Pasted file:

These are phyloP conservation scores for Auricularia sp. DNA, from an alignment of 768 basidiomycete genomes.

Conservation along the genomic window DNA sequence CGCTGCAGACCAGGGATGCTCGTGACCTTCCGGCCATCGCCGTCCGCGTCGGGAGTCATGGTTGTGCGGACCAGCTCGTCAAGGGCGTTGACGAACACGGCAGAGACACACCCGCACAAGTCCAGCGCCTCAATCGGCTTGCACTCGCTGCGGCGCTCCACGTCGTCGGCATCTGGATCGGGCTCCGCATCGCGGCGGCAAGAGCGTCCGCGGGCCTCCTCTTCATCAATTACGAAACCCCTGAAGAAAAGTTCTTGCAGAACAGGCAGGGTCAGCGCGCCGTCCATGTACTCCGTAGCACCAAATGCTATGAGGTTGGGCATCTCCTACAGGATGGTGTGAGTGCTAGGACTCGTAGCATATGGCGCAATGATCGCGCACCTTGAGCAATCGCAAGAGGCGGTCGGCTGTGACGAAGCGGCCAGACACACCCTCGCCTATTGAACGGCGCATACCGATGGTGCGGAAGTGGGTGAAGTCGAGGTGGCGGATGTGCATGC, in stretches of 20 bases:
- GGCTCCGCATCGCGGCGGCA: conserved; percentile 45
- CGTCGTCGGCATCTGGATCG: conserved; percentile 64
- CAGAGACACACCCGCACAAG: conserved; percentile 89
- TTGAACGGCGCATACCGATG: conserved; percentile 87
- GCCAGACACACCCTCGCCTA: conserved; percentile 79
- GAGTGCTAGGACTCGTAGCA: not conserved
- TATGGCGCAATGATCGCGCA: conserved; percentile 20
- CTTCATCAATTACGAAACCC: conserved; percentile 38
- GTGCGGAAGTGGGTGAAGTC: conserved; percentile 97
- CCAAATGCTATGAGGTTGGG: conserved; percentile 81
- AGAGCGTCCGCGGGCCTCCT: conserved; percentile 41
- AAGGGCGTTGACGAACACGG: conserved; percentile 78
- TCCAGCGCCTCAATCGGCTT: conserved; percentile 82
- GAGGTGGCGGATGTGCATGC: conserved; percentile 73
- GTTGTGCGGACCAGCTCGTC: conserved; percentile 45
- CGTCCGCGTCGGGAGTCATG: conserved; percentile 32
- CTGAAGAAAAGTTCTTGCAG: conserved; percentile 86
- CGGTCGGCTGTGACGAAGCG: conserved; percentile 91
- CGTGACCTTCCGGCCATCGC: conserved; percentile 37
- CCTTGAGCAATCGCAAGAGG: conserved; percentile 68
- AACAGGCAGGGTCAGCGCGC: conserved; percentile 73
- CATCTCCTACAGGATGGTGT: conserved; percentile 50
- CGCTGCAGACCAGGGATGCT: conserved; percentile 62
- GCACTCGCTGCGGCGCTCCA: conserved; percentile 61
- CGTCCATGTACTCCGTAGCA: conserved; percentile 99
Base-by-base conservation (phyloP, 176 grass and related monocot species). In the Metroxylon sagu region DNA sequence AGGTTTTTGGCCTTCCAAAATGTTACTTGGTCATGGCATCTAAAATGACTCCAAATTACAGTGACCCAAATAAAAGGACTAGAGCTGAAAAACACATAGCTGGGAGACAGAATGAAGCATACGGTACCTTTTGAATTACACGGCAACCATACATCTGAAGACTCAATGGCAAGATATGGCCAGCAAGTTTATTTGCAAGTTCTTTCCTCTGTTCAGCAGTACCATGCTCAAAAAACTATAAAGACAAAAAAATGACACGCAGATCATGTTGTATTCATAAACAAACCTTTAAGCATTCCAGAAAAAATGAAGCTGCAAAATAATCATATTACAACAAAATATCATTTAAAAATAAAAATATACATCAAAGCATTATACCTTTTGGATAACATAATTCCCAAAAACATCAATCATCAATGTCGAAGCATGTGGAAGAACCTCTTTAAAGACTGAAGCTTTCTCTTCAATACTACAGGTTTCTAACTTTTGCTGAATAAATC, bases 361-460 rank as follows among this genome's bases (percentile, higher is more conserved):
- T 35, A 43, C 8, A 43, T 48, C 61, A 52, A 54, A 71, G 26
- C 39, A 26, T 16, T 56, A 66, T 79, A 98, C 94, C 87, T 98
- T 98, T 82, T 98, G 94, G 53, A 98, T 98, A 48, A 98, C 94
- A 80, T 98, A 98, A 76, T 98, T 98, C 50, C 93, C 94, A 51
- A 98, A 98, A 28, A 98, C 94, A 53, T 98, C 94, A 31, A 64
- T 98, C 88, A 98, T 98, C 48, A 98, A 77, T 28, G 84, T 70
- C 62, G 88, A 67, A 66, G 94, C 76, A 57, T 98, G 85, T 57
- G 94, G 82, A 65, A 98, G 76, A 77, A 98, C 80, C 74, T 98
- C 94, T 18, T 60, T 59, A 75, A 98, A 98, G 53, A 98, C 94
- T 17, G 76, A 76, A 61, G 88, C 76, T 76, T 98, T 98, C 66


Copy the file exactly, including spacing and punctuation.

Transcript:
These are phyloP conservation scores for Auricularia sp. DNA, from an alignment of 768 basidiomycete genomes.

Conservation along the genomic window DNA sequence CGCTGCAGACCAGGGATGCTCGTGACCTTCCGGCCATCGCCGTCCGCGTCGGGAGTCATGGTTGTGCGGACCAGCTCGTCAAGGGCGTTGACGAACACGGCAGAGACACACCCGCACAAGTCCAGCGCCTCAATCGGCTTGCACTCGCTGCGGCGCTCCACGTCGTCGGCATCTGGATCGGGCTCCGCATCGCGGCGGCAAGAGCGTCCGCGGGCCTCCTCTTCATCAATTACGAAACCCCTGAAGAAAAGTTCTTGCAGAACAGGCAGGGTCAGCGCGCCGTCCATGTACTCCGTAGCACCAAATGCTATGAGGTTGGGCATCTCCTACAGGATGGTGTGAGTGCTAGGACTCGTAGCATATGGCGCAATGATCGCGCACCTTGAGCAATCGCAAGAGGCGGTCGGCTGTGACGAAGCGGCCAGACACACCCTCGCCTATTGAACGGCGCATACCGATGGTGCGGAAGTGGGTGAAGTCGAGGTGGCGGATGTGCATGC, in stretches of 20 bases:
- GGCTCCGCATCGCGGCGGCA: conserved; percentile 45
- CGTCGTCGGCATCTGGATCG: conserved; percentile 64
- CAGAGACACACCCGCACAAG: conserved; percentile 89
- TTGAACGGCGCATACCGATG: conserved; percentile 87
- GCCAGACACACCCTCGCCTA: conserved; percentile 79
- GAGTGCTAGGACTCGTAGCA: not conserved
- TATGGCGCAATGATCGCGCA: conserved; percentile 20
- CTTCATCAATTACGAAACCC: conserved; percentile 38
- GTGCGGAAGTGGGTGAAGTC: conserved; percentile 97
- CCAAATGCTATGAGGTTGGG: conserved; percentile 81
- AGAGCGTCCGCGGGCCTCCT: conserved; percentile 41
- AAGGGCGTTGACGAACACGG: conserved; percentile 78
- TCCAGCGCCTCAATCGGCTT: conserved; percentile 82
- GAGGTGGCGGATGTGCATGC: conserved; percentile 73
- GTTGTGCGGACCAGCTCGTC: conserved; percentile 45
- CGTCCGCGTCGGGAGTCATG: conserved; percentile 32
- CTGAAGAAAAGTTCTTGCAG: conserved; percentile 86
- CGGTCGGCTGTGACGAAGCG: conserved; percentile 91
- CGTGACCTTCCGGCCATCGC: conserved; percentile 37
- CCTTGAGCAATCGCAAGAGG: conserved; percentile 68
- AACAGGCAGGGTCAGCGCGC: conserved; percentile 73
- CATCTCCTACAGGATGGTGT: conserved; percentile 50
- CGCTGCAGACCAGGGATGCT: conserved; percentile 62
- GCACTCGCTGCGGCGCTCCA: conserved; percentile 61
- CGTCCATGTACTCCGTAGCA: conserved; percentile 99
Base-by-base conservation (phyloP, 176 grass and related monocot species). In the Metroxylon sagu region DNA sequence AGGTTTTTGGCCTTCCAAAATGTTACTTGGTCATGGCATCTAAAATGACTCCAAATTACAGTGACCCAAATAAAAGGACTAGAGCTGAAAAACACATAGCTGGGAGACAGAATGAAGCATACGGTACCTTTTGAATTACACGGCAACCATACATCTGAAGACTCAATGGCAAGATATGGCCAGCAAGTTTATTTGCAAGTTCTTTCCTCTGTTCAGCAGTACCATGCTCAAAAAACTATAAAGACAAAAAAATGACACGCAGATCATGTTGTATTCATAAACAAACCTTTAAGCATTCCAGAAAAAATGAAGCTGCAAAATAATCATATTACAACAAAATATCATTTAAAAATAAAAATATACATCAAAGCATTATACCTTTTGGATAACATAATTCCCAAAAACATCAATCATCAATGTCGAAGCATGTGGAAGAACCTCTTTAAAGACTGAAGCTTTCTCTTCAATACTACAGGTTTCTAACTTTTGCTGAATAAATC, bases 361-460 rank as follows among this genome's bases (percentile, higher is more conserved):
- T 35, A 43, C 8, A 43, T 48, C 61, A 52, A 54, A 71, G 26
- C 39, A 26, T 16, T 56, A 66, T 79, A 98, C 94, C 87, T 98
- T 98, T 82, T 98, G 94, G 53, A 98, T 98, A 48, A 98, C 94
- A 80, T 98, A 98, A 76, T 98, T 98, C 50, C 93, C 94, A 51
- A 98, A 98, A 28, A 98, C 94, A 53, T 98, C 94, A 31, A 64
- T 98, C 88, A 98, T 98, C 48, A 98, A 77, T 28, G 84, T 70
- C 62, G 88, A 67, A 66, G 94, C 76, A 57, T 98, G 85, T 57
- G 94, G 82, A 65, A 98, G 76, A 77, A 98, C 80, C 74, T 98
- C 94, T 18, T 60, T 59, A 75, A 98, A 98, G 53, A 98, C 94
- T 17, G 76, A 76, A 61, G 88, C 76, T 76, T 98, T 98, C 66